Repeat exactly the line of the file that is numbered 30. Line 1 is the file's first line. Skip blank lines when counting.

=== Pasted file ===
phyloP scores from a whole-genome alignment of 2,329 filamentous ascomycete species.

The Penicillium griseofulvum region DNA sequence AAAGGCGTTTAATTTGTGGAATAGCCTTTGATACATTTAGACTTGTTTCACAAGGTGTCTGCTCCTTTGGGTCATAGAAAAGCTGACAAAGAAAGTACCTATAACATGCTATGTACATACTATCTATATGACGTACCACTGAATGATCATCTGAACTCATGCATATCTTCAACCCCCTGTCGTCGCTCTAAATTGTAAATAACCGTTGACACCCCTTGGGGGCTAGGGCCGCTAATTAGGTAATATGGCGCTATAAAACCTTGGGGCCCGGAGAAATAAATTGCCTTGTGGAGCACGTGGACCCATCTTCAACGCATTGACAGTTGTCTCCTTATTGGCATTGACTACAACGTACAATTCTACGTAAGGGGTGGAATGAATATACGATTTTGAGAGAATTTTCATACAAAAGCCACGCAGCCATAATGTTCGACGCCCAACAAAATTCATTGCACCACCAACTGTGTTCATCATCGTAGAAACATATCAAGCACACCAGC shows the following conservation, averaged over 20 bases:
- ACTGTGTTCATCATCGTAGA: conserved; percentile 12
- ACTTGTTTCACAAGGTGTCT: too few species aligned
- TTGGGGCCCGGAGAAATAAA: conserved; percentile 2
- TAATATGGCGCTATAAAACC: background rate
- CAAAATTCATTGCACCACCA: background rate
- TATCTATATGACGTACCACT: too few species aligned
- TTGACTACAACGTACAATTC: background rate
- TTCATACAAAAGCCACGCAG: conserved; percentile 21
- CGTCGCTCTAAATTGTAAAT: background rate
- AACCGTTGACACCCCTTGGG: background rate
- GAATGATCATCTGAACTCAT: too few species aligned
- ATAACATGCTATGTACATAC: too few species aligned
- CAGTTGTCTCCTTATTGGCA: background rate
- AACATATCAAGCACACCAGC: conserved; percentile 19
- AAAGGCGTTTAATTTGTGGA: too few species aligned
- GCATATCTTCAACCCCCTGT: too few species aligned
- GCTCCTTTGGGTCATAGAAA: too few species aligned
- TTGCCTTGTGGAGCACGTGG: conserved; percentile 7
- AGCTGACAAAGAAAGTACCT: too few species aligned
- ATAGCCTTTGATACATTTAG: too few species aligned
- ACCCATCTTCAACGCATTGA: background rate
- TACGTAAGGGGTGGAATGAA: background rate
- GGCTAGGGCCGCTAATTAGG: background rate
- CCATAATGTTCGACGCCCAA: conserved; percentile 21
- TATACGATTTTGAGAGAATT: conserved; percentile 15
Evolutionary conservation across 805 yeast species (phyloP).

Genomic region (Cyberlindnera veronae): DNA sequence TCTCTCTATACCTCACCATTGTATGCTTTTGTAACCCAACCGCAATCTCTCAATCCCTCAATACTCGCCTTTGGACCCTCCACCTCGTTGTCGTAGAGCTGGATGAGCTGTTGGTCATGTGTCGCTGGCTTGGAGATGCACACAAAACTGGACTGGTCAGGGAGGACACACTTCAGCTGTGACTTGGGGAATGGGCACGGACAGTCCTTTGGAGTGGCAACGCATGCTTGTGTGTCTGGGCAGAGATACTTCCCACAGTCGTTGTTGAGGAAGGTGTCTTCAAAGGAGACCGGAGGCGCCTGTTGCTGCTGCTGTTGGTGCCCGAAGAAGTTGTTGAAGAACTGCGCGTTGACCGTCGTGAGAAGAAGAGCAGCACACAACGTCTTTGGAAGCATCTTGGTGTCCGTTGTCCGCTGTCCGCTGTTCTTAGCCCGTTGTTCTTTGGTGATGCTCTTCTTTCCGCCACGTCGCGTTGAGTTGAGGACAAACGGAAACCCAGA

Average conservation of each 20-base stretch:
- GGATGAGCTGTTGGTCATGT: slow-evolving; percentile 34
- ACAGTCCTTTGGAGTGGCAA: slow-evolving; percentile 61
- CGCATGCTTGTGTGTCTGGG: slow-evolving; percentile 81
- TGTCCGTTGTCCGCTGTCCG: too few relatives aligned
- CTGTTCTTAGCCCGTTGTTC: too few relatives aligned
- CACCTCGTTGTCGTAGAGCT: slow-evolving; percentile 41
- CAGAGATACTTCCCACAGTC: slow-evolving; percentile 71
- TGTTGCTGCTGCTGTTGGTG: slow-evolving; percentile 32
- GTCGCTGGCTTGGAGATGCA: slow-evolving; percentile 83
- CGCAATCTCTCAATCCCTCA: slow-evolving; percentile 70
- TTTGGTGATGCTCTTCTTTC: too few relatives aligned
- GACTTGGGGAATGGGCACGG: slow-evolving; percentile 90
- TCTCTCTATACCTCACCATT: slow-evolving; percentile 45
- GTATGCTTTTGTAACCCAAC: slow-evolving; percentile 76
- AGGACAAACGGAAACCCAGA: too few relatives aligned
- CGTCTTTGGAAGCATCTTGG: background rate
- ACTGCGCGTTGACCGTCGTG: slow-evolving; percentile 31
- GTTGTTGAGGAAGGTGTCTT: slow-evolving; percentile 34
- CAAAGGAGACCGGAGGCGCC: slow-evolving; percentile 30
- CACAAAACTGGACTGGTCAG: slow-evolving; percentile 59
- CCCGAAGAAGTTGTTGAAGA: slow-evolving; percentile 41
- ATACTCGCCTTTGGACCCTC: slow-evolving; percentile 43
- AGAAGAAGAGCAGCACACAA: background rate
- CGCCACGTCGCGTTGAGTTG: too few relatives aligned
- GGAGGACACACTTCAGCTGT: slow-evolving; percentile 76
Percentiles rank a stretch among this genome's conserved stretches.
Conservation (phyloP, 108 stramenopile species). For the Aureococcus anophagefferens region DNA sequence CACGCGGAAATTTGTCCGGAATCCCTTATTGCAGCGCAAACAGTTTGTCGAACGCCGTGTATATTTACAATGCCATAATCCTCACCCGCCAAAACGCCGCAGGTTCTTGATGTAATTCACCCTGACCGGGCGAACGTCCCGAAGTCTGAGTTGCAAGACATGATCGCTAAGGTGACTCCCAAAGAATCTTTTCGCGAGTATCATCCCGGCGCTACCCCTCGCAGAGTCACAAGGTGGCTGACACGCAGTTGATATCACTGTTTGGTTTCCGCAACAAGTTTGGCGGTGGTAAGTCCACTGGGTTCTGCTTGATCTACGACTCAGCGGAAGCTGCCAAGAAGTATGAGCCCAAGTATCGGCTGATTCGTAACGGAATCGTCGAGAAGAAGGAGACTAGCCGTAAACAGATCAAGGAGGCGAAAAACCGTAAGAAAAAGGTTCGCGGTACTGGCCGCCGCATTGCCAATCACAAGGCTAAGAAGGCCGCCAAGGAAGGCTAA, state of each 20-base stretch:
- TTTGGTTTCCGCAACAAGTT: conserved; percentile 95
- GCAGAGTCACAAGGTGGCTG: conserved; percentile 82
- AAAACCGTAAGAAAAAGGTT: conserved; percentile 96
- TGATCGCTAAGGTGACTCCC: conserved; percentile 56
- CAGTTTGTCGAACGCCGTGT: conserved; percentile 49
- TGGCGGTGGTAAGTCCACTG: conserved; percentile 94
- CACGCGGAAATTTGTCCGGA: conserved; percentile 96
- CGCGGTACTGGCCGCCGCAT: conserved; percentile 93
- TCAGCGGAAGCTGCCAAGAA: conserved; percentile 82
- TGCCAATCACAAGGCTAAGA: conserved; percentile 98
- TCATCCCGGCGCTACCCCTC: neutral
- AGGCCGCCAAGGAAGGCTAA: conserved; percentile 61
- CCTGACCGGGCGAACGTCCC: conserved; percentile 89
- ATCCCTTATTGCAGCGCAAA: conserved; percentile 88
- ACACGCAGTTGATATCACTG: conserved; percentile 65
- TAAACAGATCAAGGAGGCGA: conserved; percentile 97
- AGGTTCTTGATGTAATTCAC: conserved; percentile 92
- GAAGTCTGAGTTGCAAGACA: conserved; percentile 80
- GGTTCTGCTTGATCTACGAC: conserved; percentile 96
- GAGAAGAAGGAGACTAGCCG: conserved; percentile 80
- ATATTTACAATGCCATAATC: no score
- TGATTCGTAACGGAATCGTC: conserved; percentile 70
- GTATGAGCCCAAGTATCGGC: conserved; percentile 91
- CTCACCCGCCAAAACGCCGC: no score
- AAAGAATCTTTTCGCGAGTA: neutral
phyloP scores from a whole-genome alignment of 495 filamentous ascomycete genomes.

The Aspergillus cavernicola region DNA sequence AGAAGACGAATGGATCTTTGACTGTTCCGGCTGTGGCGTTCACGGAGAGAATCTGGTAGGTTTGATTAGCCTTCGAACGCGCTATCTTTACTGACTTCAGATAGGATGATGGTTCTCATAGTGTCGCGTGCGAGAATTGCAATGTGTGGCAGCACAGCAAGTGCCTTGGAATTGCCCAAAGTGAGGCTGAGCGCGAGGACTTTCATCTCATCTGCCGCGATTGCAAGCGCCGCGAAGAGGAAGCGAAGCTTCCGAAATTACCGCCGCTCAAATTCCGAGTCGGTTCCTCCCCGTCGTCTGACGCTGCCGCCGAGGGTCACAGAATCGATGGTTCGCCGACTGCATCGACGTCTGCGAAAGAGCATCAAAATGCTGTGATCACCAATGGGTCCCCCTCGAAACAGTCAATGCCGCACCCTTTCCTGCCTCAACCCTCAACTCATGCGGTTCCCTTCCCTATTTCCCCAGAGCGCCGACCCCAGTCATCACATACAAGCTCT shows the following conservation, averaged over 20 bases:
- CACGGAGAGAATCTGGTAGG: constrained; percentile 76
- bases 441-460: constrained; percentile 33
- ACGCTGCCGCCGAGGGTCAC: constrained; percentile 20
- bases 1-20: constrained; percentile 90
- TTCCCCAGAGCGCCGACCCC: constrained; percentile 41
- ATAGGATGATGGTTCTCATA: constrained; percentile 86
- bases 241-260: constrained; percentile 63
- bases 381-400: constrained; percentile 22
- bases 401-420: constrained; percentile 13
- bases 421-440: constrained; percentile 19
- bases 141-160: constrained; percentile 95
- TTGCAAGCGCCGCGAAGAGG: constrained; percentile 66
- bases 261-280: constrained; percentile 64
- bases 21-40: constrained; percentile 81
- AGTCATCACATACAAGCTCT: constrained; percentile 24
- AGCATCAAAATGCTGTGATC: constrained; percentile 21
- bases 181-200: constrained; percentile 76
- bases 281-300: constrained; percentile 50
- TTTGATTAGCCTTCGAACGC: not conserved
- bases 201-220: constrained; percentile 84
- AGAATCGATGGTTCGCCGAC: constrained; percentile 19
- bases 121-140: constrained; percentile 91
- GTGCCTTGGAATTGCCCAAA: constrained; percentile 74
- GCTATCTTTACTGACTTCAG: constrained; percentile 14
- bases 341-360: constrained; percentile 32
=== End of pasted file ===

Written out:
Average conservation of each 20-base stretch: